Fashion Week ended less than a week ago, but at least one spring collection is already sparking drama. Burberry’s Spring-Summer 2021 presentation was a forest fantasy, but designer Romeo Hunte delivered a reality check this week, accusing the luxury label—and by proxy, its creative director, Riccardo Tisci—of copying looks from Hunte’s Spring-Summer 2020 collection.
“To notice an established brand such as Burberry plagiarizing our ideas and showing them on their runway for profit is really disheartening,” Hunte said in a statement obtained by Page Six. “I’m very much worried about presenting those styles to the buyers at market and hav[ing] them say that we already bought those ideas already from Burberry.”
The specific designs in question are a series of mixed-media trench coats created as part of a collaboration between Hunte and Tommy Hilfiger, constructed from archival Hilfiger pieces.
“As an industry, we need to be extra cognizant about protecting and celebrating the work of aspiring designers, and create opportunities for recognition and access for the new voices that are paving the way for the industry’s future,” Hilfiger told Page Six.
As for the similarities between the designs, you can compare for yourself below. Both use elements of denim, wool and leather jackets as replacement panels and sleeves on the traditional trench coat—which has long been considered the hero piece of Burberry’s brand, and one it has reinvented several times over in it 164-year history. Perhaps that’s why Tisci and his crew may be grasping for new ideas, at this point—and while Hunte’s six-year-old label is a comparative upstart, the similarities in concept are cringingly unmistakable.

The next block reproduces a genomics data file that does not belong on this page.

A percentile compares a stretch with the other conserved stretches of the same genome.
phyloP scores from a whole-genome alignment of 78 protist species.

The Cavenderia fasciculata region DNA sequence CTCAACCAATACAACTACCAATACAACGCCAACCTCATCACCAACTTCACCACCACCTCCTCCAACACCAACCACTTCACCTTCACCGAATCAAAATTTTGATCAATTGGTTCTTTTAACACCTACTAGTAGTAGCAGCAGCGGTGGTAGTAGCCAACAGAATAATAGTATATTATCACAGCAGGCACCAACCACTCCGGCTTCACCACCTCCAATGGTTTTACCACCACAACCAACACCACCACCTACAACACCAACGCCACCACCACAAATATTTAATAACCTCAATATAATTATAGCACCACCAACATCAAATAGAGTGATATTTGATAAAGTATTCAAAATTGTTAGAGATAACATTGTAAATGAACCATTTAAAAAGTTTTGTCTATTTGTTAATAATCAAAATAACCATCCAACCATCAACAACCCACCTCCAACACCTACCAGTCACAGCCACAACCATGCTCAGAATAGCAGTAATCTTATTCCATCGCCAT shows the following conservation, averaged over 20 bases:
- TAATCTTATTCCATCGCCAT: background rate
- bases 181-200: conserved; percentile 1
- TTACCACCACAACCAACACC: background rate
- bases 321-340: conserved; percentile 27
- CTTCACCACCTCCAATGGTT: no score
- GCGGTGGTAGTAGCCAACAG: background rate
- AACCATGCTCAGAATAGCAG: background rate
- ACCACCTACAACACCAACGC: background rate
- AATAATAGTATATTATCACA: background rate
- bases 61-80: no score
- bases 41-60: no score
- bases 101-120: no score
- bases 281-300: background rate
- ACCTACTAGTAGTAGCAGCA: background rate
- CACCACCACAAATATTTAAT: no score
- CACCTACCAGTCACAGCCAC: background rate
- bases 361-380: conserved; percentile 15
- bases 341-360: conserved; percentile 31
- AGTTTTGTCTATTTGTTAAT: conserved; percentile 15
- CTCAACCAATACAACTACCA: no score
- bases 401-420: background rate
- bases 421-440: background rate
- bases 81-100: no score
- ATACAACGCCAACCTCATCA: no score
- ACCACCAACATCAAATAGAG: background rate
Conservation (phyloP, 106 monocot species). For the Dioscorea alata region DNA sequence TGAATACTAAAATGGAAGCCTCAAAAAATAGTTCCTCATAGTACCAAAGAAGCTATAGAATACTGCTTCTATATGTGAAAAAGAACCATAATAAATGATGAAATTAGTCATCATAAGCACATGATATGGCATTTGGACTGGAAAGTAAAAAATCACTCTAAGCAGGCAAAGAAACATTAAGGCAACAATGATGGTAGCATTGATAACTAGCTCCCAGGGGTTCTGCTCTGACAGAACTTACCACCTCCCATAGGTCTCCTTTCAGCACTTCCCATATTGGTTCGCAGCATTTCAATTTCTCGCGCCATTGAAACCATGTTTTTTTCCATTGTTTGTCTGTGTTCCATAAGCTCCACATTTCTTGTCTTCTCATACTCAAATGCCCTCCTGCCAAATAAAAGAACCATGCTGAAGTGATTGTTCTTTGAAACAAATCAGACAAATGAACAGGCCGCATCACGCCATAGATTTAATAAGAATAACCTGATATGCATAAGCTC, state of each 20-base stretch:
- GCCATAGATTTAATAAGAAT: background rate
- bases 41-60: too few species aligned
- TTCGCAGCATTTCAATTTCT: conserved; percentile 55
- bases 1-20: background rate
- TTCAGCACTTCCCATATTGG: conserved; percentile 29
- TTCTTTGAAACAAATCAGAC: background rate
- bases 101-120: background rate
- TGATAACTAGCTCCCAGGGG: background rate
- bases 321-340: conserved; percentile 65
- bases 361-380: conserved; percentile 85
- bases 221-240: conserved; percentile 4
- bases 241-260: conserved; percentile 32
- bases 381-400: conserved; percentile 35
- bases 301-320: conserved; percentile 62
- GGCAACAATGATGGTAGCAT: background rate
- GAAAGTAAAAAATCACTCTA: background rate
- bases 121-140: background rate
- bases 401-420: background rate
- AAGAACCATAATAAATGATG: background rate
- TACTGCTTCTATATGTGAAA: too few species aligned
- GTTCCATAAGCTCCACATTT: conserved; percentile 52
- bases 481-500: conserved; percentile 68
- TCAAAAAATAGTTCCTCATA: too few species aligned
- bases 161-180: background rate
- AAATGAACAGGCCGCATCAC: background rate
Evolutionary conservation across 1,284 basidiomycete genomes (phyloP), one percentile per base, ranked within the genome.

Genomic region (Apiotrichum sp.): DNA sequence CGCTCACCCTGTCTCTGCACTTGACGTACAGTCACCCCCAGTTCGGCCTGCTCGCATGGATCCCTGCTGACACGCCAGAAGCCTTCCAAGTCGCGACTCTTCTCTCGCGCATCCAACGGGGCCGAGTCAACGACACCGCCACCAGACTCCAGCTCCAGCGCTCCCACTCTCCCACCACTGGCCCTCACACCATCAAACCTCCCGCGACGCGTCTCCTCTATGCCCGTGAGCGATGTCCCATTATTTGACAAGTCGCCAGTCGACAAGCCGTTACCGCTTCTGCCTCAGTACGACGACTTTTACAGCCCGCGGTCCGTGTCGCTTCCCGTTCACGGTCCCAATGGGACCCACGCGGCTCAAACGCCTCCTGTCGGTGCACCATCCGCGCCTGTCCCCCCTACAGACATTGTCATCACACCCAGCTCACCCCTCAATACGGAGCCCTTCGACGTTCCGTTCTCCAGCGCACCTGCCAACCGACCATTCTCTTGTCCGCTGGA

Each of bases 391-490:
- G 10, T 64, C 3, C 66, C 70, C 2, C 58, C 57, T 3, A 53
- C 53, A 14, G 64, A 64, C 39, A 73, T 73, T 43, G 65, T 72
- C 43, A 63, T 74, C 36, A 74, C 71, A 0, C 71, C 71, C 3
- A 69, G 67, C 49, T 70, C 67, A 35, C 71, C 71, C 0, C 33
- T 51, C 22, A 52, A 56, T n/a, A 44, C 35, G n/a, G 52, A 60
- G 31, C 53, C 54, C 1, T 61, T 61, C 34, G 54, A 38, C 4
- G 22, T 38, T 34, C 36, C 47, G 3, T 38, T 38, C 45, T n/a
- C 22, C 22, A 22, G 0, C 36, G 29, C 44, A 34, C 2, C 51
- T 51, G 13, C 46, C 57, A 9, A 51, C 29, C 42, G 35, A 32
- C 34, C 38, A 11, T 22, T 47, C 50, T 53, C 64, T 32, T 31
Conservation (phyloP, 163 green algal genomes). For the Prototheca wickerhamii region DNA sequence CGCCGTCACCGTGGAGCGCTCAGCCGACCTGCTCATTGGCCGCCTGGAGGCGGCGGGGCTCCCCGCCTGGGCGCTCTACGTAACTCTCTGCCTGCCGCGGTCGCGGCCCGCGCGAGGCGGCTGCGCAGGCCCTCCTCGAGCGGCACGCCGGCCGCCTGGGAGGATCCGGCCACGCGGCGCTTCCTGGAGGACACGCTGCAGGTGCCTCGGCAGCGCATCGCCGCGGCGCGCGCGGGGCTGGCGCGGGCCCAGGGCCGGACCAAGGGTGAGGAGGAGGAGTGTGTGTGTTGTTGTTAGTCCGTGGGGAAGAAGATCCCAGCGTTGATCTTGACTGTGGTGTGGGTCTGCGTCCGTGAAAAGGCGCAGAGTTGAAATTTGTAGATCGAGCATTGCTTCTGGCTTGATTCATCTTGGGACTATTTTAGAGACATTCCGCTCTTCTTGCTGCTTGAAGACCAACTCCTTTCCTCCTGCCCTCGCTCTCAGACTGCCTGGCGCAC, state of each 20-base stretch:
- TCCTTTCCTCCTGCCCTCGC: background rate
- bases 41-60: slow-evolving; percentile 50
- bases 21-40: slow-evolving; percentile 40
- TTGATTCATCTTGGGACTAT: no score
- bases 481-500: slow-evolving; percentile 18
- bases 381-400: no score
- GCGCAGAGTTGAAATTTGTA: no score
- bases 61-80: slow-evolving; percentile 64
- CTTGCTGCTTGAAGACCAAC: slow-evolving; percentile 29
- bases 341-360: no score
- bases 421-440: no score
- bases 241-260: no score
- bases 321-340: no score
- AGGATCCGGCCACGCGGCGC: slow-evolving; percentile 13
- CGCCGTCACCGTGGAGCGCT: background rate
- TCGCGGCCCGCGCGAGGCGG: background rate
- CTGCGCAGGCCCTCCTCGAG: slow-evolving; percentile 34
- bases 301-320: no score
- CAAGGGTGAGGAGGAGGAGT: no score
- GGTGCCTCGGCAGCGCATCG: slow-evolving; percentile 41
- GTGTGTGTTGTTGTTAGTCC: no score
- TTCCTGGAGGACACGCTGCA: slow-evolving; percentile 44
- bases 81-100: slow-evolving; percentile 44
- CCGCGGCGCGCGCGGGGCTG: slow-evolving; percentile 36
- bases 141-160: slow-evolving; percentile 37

But is there such a thing as plagiarism in fashion? It’s been a long-contested issue, particularly amid the rise of fast fashion, which openly knocks off high-end designs, mass-producing them for a broader, less affluent consumer base (Zara and H&M, we’re looking at you). Burberry’s status in the luxury realm doesn’t preclude them from being guilty of the same behavior; in fact, they may feel entitled to it. But as far as legal implications, it’s a bit less clear-cut. In fact, the United States has notoriously lax restrictions on specific fashion designs as proprietary entities, as pointed out by the Njord law firm, located in the much stricter Estonia:
In the United States, fashion designs as such are not protected by copyrights, since clothes and accessories hold a useful and practical function in addition to having an aesthetic value, which in that country does not deserve an automatic protection by copyright. In the US, the prerequisite for fashion pieces having copyright protection is having the design registered by the author.
That involves proving your design is wholly unique, which is notoriously difficult and time-consuming to do within the already constrictive timeframe of season-to-season collections—which means Hunte may have little ammunition beyond making the issue, which he understandably considers “unacceptable,” public.
“As a Black designer…it is very challenging to express your point of view and be accepted for it,” he said in his statement, noting that the timing of this controversy is perhaps more of a slap in the face in a year in which racial justice is at the forefront of conversations around the world. “To see this being done now with what’s going on with the world…shows a lack of sensitivity, carelessness and inconsideration.”